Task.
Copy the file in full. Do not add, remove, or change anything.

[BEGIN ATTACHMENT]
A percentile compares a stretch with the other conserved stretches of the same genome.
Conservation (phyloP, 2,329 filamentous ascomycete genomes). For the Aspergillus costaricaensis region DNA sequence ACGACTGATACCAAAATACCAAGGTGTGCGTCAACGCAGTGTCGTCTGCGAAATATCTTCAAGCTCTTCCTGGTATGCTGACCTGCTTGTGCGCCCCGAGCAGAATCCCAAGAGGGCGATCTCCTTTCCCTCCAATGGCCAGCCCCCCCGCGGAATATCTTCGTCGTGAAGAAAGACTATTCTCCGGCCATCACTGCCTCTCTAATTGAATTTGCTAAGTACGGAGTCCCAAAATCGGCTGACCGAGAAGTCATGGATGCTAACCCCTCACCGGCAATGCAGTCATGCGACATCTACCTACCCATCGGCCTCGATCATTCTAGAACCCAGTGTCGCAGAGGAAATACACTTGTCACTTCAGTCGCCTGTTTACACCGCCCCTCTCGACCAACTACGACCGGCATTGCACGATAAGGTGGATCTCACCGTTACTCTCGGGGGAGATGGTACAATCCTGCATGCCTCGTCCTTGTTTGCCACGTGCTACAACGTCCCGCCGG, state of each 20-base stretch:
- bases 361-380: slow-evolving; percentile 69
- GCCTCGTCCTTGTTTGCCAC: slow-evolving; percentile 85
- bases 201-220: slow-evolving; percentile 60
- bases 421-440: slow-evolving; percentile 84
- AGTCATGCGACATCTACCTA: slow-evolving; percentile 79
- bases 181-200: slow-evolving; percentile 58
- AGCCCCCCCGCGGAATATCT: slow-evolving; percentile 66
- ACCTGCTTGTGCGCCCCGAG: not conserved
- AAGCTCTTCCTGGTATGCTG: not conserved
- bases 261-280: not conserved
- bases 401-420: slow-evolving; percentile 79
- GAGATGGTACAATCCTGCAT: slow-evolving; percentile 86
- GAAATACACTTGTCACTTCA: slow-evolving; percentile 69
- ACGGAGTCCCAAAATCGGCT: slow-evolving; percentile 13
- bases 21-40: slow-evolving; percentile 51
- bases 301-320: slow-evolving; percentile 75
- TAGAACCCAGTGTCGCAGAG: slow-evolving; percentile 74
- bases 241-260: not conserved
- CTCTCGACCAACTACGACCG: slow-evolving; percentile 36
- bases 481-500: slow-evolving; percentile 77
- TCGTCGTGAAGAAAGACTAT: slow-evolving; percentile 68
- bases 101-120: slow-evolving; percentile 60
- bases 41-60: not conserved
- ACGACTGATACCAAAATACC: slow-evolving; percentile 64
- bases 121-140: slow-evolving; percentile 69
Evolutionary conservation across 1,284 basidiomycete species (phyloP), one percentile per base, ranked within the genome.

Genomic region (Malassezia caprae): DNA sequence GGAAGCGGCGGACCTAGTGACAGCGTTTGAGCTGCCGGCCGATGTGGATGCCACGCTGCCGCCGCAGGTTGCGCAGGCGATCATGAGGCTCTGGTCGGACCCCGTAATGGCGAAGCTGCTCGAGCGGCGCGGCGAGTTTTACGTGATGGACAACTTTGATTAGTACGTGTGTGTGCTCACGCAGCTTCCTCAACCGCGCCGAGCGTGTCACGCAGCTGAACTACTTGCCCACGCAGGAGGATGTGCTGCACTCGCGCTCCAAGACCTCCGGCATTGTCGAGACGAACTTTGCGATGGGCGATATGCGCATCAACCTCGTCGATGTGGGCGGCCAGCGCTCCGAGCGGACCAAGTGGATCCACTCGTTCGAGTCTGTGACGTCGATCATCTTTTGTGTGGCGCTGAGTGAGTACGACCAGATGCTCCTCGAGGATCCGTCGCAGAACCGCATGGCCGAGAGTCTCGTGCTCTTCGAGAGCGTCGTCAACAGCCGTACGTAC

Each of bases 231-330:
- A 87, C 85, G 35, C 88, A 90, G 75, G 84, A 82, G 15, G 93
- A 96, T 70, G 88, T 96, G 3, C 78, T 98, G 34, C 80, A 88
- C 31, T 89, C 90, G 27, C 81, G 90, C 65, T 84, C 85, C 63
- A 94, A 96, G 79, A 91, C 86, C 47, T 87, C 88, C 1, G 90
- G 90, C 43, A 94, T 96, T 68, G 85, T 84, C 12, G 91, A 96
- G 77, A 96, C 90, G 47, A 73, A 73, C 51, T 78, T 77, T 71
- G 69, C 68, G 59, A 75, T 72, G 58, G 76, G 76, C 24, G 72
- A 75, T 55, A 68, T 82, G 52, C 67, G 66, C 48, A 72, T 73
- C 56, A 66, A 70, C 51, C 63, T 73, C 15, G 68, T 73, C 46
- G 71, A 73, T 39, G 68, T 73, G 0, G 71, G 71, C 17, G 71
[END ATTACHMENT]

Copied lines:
A percentile compares a stretch with the other conserved stretches of the same genome.
Conservation (phyloP, 2,329 filamentous ascomycete genomes). For the Aspergillus costaricaensis region DNA sequence ACGACTGATACCAAAATACCAAGGTGTGCGTCAACGCAGTGTCGTCTGCGAAATATCTTCAAGCTCTTCCTGGTATGCTGACCTGCTTGTGCGCCCCGAGCAGAATCCCAAGAGGGCGATCTCCTTTCCCTCCAATGGCCAGCCCCCCCGCGGAATATCTTCGTCGTGAAGAAAGACTATTCTCCGGCCATCACTGCCTCTCTAATTGAATTTGCTAAGTACGGAGTCCCAAAATCGGCTGACCGAGAAGTCATGGATGCTAACCCCTCACCGGCAATGCAGTCATGCGACATCTACCTACCCATCGGCCTCGATCATTCTAGAACCCAGTGTCGCAGAGGAAATACACTTGTCACTTCAGTCGCCTGTTTACACCGCCCCTCTCGACCAACTACGACCGGCATTGCACGATAAGGTGGATCTCACCGTTACTCTCGGGGGAGATGGTACAATCCTGCATGCCTCGTCCTTGTTTGCCACGTGCTACAACGTCCCGCCGG, state of each 20-base stretch:
- bases 361-380: slow-evolving; percentile 69
- GCCTCGTCCTTGTTTGCCAC: slow-evolving; percentile 85
- bases 201-220: slow-evolving; percentile 60
- bases 421-440: slow-evolving; percentile 84
- AGTCATGCGACATCTACCTA: slow-evolving; percentile 79
- bases 181-200: slow-evolving; percentile 58
- AGCCCCCCCGCGGAATATCT: slow-evolving; percentile 66
- ACCTGCTTGTGCGCCCCGAG: not conserved
- AAGCTCTTCCTGGTATGCTG: not conserved
- bases 261-280: not conserved
- bases 401-420: slow-evolving; percentile 79
- GAGATGGTACAATCCTGCAT: slow-evolving; percentile 86
- GAAATACACTTGTCACTTCA: slow-evolving; percentile 69
- ACGGAGTCCCAAAATCGGCT: slow-evolving; percentile 13
- bases 21-40: slow-evolving; percentile 51
- bases 301-320: slow-evolving; percentile 75
- TAGAACCCAGTGTCGCAGAG: slow-evolving; percentile 74
- bases 241-260: not conserved
- CTCTCGACCAACTACGACCG: slow-evolving; percentile 36
- bases 481-500: slow-evolving; percentile 77
- TCGTCGTGAAGAAAGACTAT: slow-evolving; percentile 68
- bases 101-120: slow-evolving; percentile 60
- bases 41-60: not conserved
- ACGACTGATACCAAAATACC: slow-evolving; percentile 64
- bases 121-140: slow-evolving; percentile 69
Evolutionary conservation across 1,284 basidiomycete species (phyloP), one percentile per base, ranked within the genome.

Genomic region (Malassezia caprae): DNA sequence GGAAGCGGCGGACCTAGTGACAGCGTTTGAGCTGCCGGCCGATGTGGATGCCACGCTGCCGCCGCAGGTTGCGCAGGCGATCATGAGGCTCTGGTCGGACCCCGTAATGGCGAAGCTGCTCGAGCGGCGCGGCGAGTTTTACGTGATGGACAACTTTGATTAGTACGTGTGTGTGCTCACGCAGCTTCCTCAACCGCGCCGAGCGTGTCACGCAGCTGAACTACTTGCCCACGCAGGAGGATGTGCTGCACTCGCGCTCCAAGACCTCCGGCATTGTCGAGACGAACTTTGCGATGGGCGATATGCGCATCAACCTCGTCGATGTGGGCGGCCAGCGCTCCGAGCGGACCAAGTGGATCCACTCGTTCGAGTCTGTGACGTCGATCATCTTTTGTGTGGCGCTGAGTGAGTACGACCAGATGCTCCTCGAGGATCCGTCGCAGAACCGCATGGCCGAGAGTCTCGTGCTCTTCGAGAGCGTCGTCAACAGCCGTACGTAC

Each of bases 231-330:
- A 87, C 85, G 35, C 88, A 90, G 75, G 84, A 82, G 15, G 93
- A 96, T 70, G 88, T 96, G 3, C 78, T 98, G 34, C 80, A 88
- C 31, T 89, C 90, G 27, C 81, G 90, C 65, T 84, C 85, C 63
- A 94, A 96, G 79, A 91, C 86, C 47, T 87, C 88, C 1, G 90
- G 90, C 43, A 94, T 96, T 68, G 85, T 84, C 12, G 91, A 96
- G 77, A 96, C 90, G 47, A 73, A 73, C 51, T 78, T 77, T 71
- G 69, C 68, G 59, A 75, T 72, G 58, G 76, G 76, C 24, G 72
- A 75, T 55, A 68, T 82, G 52, C 67, G 66, C 48, A 72, T 73
- C 56, A 66, A 70, C 51, C 63, T 73, C 15, G 68, T 73, C 46
- G 71, A 73, T 39, G 68, T 73, G 0, G 71, G 71, C 17, G 71